Butyrate is a SCFA that modulates biological responses of host gastrointestinal health and can affect the gut-brain axis by enhancing “cholinergic neurons via epigenetic mechanisms” while also being able to cross the blood-brain barrier and activate the vagus nerve and hypothalamus, explain the researchers.5
Other research has found associations between alterations in gut microbiome with neurodegenerative disorders such as Parkinson’s disease, Alzheimer’s disease, and amyotrophic lateral sclerosis (ALS).3 For example, Alzheimer’s disease patients, when compared to age- and gender-matched controls not suffering from the disease, were found to have decreased levels of bacteria known to be butyrate producers. Similarly, patients with Parkinson’s disease were also found to have a lower abundance of butyrate-producing bacteria and lower SCFAs overall compared to age-matched controls.
Modulating the Microbiome
While consumers should not turn to dietary supplements to treat serious neurological conditions, this research demonstrates the relationship between our brains and microbiomes, and therefore offers a possible solution for consumers experiencing stress in their daily lives. Consumers are already looking for ways to reduce stress through dietary intervention, and dietary supplements can be a useful tool to this end.
Naturally, consumers looking for brain health solutions via the gut will turn to probiotics. Some probiotic manufacturers have already begun marketing strains for brain health and have clinical validation. IFF (New York City), for example, offers its Howaru Lacticaseibacillus paracasei Lpc-37 ingredient for stress support. One study found that 120 subjects given the probiotic for five weeks experienced significant reductions in perceived exhaustion, fatigue, and stress compared to those taking placebo. The reduction was particularly pronounced among women, whom the researchers noted had higher stress and sleep disruption compared to the men in the study.6
Another probiotic strain, from Lallemand Health Solutions (Mirabel, QC, Canada)—Lacticaseibacillus rhamnosus HA-114—was found in a recent study to significantly impact eating behaviors and mood-related factors, compared to placebo.7 In the study, 152 adults were given a dietary intervention with the addition of either placebo or the probiotic strain. Both groups experienced reductions in their weight from the dietary intervention, but only the probiotic group experienced decreases in binge-eating tendencies, disinhibition, and food cravings. Lallemand has also recently announced that its Rosell Institute for Microbiome and Probiotics received a $1.6 million research grant from the Weston Family to study this same probiotic strain for its impact on ALS.8
A probiotic blend from AB-Biotics (Barcelona, Spain), consisting of Pediococcus acidilactici KABP 021 (CECT 7483), Lactiplantibacillus plantarum KABP 022 (CECT 7484), and L. plantarum KABP 023 (CECT 7485), was found to help subjects with stress-induced gastric distress.9 While the study was small, results showed that subjects taking the probiotic blend experienced improvements in mental health scores and saw significant improvements in diarrhea-related problems that led to better overall work habits, including less missed work and improved productivity. The researchers observed that improvements in gastric issues coincided with increased abundance of Faecalibacterium, a butyric acid–producing bacterium.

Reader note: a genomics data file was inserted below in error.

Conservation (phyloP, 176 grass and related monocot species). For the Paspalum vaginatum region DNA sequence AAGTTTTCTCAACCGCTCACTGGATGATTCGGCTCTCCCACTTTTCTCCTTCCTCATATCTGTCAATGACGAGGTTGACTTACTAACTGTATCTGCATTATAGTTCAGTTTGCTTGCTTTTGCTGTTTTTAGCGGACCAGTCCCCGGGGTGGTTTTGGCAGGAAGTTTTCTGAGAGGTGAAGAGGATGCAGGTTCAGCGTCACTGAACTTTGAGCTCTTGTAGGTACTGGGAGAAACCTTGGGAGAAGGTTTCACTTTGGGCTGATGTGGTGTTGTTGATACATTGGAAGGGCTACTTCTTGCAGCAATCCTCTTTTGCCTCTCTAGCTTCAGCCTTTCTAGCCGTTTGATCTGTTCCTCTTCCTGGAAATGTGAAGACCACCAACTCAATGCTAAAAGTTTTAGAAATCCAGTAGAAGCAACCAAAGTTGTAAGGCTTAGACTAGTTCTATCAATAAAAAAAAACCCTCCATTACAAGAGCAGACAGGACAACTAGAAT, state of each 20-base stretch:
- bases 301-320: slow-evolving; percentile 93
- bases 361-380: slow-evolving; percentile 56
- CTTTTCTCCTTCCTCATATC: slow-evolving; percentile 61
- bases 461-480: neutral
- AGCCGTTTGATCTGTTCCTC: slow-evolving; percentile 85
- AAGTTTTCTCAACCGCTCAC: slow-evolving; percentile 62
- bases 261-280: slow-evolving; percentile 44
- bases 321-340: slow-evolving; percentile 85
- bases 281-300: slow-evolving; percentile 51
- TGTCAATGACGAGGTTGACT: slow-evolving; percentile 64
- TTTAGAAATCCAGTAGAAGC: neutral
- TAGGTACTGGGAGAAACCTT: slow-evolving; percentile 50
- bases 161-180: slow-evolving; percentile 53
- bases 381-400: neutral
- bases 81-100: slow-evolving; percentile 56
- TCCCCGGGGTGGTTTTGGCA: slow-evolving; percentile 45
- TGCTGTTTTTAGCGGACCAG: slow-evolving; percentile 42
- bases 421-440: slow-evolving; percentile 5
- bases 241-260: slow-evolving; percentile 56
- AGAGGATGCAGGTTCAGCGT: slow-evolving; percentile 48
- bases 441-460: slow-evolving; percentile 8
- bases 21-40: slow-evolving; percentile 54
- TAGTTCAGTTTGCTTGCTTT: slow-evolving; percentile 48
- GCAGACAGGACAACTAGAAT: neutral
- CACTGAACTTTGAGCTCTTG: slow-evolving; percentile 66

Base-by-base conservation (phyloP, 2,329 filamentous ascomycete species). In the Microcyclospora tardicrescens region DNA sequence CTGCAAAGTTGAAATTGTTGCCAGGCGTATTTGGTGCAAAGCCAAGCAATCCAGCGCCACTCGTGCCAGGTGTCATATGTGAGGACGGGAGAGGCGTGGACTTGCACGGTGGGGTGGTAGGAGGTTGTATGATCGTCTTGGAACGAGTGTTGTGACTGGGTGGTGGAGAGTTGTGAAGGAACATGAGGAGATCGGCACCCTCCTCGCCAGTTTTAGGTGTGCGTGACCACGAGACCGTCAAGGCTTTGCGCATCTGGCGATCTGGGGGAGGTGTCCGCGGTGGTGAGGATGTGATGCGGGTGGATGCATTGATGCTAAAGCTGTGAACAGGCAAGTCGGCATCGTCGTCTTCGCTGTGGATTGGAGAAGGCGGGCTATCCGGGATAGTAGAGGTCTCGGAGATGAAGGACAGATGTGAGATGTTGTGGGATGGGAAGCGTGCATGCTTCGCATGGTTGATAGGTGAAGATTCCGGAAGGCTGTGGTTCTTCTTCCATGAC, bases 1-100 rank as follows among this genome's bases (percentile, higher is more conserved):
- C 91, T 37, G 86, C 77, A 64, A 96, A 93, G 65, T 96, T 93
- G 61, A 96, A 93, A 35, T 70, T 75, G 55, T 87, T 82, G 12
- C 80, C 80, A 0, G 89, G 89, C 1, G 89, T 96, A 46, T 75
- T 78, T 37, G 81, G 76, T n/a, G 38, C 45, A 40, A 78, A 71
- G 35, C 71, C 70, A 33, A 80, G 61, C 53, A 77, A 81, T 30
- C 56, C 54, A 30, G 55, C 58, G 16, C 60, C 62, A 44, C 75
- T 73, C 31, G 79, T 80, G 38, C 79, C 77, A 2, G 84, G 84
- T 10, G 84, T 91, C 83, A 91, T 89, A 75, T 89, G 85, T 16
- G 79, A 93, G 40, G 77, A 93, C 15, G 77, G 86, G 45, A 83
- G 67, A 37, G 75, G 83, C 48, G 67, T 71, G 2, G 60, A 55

Based on these studies, modulating the gut microbiome with probiotics can have real-world impacts on people’s mental health, potentially improving their health in numerous other ways. Weight management, for example, can be a controversial category, but offering a product that bolsters a healthy diet and exercise by reducing disinhibited eating can be a real game changer, especially when you consider how many people use food as comfort during stressful situations. Similarly, stress-induced gastrointestinal issues can have real negative impacts on our personal and professional lives, compounding the stress one experiences. If probiotics can help alleviate stress and related issues, that, too, can have an immense positive impact on consumers.
Prebiotics, a well-known complement to probiotics, may help support the gut-brain axis as well. Defined as carbohydrates that are selectively fermented by gut microbiota, thus modulating the composition of the microbiome, prebiotics may help in the production of SCFAs like butyrate, which we’ve established confer numerous benefits, including potential brain-health benefits.3 SCFAs produced by microbes may also influence the expression of brain-derived neurotrophic factor (BDNF), which in turn supports the growth of new neurons and the survival of existing neurons.3 A recent preclinical study found that supplementation with a proprietary galactooligosaccharide (GOS) ingredient from Clasado Biosciences (Reading, UK) may reduce unfavorable metabolites while increasing healthy metabolites such as the SCFA butyrate.10 There may not yet be enough research to directly link prebiotics to the gut-brain axis, but the potential is there to elucidate their relationship with our brain.
Benefits to the gut-brain axis may not be isolated to pre- and probiotics either. Herbs known to support brain health may in fact have gut-modulating mechanisms. For example, Bacopa monnieri and ashwagandha have been shown, in vitro, to increase butyrate-producing bacteria and significantly alter the composition of gut microbiota.3 Once again, more research is necessary to understand this relationship, but in the future, the gut-brain axis may be another way to communicate the benefits of brain health–supporting herbs.
Concepts like the gut-brain axis provide a framework for understanding the interconnectedness of our bodies’ systems, which can be attractive to consumers who seek a more holistic approach to their health. Stress is also a universal experience that we all seek to avoid or minimize in our daily lives, and unfortunately, the ways people seek to alleviate stress are not always healthy and productive. Dietary supplements can offer a safer way to improve people’s quality of life.
The fact that microbiome-supporting products like pre- and probiotics are likely to be a part of consumers’ existing supplement regimen makes supporting the gut-brain axis a relatively easy sell. Researchers are still working out the details of the gut-brain relationship, but there is a growing acceptance of the concept, and study results are making their way to mainstream audiences. For example, the results of the Nature study were featured in The Washington Post.11 The gut-brain axis may not be mainstream quite yet, but now may be the time to start developing products that target the gut-brain axis, gaining a foothold in the category while boosting awareness and educating consumers.